Dripping with Expectation

I just started doing Pre-Marital counseling with a couple this past Sunday. I always forget how much fun it is to go through the process.

One of the first things I often have to do with couples is talk about expectations. When a couple gets married, both parties have very specific assumptions about and expectations for marriage.

But these expectations are often unconscious, unspoken, and differ greatly between the two people. The purpose of premarital counseling is to bring these expectations to light and help couples create both more realistic expectations and form new expectations as a couple.

These are tricky waters to navigate. Our expectations are deeply rooted in us and often have a bit of a rose-colored tint to them. Uncovering them and then having to rethink them is difficult. But it is a needed process because our expectations drive the things we do and the decisions we make.

This is true in all of life, not just in couples about to get married.

If you’ll notice in this week’s readings, the people in Israel were anxiously awaiting the Messiah. But they were going to John because they thought John was the Messiah.

But John stops them. He tells them to wait because someone even better able to fulfill that role is coming.

At his baptism, Jesus picks up the role and it is more beautiful than anyone had imagined. Heaven is opened, the Spirit is embodied, and God loudly proclaims Jesus to be his unique son with whom God is well pleased.

Jesus shows up and messes with everyone’s expectations.

Most people were looking for a Messiah who would lead a political and military revolution against the oppressor Rome. Jesus is killed by Rome and asks his followers to love their enemies. Often these expectations caused them to miss Jesus altogether.

Other people began to sense there was something different about John, and they wanted to rush to make him the Messiah. John did some amazing things and gives a wonderful example of what it means to be humble and follow Christ.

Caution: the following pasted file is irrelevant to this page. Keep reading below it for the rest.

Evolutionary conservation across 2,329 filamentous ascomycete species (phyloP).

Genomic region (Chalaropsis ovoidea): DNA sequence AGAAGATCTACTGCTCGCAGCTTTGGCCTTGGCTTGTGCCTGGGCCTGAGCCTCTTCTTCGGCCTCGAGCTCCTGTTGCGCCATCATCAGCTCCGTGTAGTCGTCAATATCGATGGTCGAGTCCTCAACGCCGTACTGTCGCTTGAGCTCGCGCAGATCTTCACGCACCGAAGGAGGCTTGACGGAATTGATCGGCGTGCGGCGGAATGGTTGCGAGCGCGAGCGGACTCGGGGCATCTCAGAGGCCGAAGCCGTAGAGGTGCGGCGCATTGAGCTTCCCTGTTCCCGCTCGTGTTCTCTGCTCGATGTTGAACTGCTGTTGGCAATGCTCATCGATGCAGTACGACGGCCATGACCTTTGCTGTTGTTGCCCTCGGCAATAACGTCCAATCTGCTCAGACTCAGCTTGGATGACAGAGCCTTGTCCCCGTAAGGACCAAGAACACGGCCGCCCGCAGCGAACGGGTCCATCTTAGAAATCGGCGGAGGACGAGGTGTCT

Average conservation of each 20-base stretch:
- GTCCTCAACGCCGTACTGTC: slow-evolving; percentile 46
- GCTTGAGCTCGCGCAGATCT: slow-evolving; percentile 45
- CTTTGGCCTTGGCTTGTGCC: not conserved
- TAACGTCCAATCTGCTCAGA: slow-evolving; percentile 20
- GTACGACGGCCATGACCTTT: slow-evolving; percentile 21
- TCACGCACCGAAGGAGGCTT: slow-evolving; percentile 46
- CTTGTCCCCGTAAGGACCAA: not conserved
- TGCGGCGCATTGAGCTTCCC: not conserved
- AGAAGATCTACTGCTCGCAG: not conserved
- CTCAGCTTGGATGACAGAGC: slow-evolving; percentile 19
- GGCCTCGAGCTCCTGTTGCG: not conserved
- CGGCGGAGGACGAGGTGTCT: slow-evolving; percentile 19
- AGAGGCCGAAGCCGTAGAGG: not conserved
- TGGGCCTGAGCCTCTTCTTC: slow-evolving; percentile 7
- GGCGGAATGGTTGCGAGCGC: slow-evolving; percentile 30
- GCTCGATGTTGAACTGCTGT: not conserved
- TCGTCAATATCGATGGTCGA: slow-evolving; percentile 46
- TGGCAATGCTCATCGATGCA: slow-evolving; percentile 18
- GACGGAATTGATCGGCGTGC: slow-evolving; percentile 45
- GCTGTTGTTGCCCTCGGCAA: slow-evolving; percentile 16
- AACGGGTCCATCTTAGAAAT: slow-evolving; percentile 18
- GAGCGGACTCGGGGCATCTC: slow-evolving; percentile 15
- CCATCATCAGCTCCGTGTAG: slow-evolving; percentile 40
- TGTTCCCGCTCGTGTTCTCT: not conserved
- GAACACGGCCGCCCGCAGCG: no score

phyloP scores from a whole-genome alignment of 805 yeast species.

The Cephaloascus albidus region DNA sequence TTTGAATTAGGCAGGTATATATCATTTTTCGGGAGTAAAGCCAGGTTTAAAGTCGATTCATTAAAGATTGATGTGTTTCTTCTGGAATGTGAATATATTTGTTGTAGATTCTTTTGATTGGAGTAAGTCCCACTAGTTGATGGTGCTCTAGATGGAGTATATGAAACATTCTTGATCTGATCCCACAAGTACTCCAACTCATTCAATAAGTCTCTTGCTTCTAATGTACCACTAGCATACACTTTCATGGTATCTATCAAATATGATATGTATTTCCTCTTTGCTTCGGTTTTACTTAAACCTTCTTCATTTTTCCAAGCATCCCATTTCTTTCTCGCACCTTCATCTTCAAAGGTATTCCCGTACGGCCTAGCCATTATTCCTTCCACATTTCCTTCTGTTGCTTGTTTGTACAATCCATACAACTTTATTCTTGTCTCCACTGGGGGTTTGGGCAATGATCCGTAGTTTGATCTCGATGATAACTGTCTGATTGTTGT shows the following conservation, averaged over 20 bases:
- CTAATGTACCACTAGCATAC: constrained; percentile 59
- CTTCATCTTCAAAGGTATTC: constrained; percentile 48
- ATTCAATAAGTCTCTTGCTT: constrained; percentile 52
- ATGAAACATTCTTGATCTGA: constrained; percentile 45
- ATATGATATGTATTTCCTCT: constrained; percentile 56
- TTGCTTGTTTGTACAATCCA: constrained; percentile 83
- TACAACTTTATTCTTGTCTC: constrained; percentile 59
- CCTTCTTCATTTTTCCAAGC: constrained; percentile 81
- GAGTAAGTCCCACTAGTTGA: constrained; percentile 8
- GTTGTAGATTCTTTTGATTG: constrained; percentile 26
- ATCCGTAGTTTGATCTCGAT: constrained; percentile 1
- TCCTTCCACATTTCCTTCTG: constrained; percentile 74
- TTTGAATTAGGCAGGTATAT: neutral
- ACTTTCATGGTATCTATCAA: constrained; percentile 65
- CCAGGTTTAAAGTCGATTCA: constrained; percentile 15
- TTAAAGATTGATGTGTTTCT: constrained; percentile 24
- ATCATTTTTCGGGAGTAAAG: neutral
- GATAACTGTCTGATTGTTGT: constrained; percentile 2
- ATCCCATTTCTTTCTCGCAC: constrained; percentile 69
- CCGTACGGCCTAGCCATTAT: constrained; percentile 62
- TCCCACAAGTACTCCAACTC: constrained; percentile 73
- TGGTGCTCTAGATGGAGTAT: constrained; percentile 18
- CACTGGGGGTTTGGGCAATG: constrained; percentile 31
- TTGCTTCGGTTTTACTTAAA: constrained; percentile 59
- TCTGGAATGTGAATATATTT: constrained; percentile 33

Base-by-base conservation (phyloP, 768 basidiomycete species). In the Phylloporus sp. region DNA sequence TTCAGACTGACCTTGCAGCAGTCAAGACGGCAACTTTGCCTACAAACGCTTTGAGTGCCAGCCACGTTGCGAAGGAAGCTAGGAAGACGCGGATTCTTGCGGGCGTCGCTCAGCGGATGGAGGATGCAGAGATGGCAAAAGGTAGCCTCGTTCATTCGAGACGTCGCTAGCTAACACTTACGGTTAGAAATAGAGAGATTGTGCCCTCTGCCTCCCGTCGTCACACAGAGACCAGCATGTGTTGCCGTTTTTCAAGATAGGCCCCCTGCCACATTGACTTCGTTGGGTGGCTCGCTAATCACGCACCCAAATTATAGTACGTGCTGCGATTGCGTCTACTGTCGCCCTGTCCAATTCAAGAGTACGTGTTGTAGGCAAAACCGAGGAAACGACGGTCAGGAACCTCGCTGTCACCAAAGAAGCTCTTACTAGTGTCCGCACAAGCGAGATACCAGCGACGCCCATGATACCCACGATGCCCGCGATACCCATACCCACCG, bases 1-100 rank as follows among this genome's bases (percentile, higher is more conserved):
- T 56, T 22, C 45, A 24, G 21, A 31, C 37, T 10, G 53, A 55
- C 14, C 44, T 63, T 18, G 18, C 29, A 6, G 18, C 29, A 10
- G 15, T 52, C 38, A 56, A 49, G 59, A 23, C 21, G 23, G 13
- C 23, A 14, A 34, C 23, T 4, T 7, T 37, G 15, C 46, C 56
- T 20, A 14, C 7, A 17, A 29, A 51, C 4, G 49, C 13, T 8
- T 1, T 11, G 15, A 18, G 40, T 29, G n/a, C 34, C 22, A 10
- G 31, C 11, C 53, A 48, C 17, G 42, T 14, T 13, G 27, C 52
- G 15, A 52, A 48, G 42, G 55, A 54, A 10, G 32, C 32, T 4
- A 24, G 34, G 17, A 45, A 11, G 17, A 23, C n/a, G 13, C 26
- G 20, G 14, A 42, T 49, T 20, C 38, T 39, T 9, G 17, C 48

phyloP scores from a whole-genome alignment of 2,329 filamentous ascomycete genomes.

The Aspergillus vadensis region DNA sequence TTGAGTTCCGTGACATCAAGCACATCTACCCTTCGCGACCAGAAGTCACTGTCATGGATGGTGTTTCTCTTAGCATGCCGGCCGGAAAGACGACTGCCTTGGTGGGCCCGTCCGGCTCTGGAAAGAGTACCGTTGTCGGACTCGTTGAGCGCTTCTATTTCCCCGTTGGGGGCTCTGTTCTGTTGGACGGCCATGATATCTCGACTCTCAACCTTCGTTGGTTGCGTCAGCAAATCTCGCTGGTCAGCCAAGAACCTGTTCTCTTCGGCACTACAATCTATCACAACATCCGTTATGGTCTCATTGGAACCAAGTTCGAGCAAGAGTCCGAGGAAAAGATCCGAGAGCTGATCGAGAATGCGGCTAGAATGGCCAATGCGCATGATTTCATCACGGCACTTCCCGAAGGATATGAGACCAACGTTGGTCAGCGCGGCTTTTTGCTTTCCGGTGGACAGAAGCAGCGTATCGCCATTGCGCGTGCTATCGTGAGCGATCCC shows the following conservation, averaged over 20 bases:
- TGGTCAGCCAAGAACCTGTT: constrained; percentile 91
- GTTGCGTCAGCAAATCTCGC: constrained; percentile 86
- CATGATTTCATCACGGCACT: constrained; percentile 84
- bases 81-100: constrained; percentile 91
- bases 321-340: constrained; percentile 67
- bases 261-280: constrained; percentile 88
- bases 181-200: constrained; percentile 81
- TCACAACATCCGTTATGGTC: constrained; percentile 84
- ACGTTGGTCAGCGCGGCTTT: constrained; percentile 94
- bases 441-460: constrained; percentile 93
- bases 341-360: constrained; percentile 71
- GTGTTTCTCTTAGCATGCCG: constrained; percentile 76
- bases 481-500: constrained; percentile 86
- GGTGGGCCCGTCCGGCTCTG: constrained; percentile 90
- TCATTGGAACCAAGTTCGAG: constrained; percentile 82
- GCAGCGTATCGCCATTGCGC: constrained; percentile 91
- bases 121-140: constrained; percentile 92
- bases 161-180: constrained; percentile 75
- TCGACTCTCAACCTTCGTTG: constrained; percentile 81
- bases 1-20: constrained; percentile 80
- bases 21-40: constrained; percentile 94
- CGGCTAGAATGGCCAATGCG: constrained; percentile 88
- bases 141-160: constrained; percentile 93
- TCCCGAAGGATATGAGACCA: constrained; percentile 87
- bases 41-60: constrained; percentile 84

But he wasn’t Jesus.

Had the people settled for John, they would have been wildly disappointed.

Jesus comes and messes up everyone’s expectations.

Sometimes our expectations make us miss Jesus completely. Other times they make us make a god out of something which is not God.

the_baptism_of_the_christ_21At Jesus’ baptism, we learn how to manage our expectations.

As Jesus rises from the water, he is revealed to be the true Messiah: God and humanity all wrapped up in this one person and we realize nothing will ever be the same.

If we want to know what to expect from God, what God looks like, how God operates, what is important to God, what God’s grace, love, and mercy look like – we look at Jesus.

If we want to know what it looks like to be human, what is important, how to have the best life, how to behave and see the world – we look at Jesus.

God and full life often don’t look like we think they should. Jesus’ vision and example for the way life works is often completely upside down from what we normally expect. But when we learn to look to Jesus for our expectations, an upside down life is what we come to expect.

We come to expect that nothing works the way we think it should, but that is because Jesus has something better in store.

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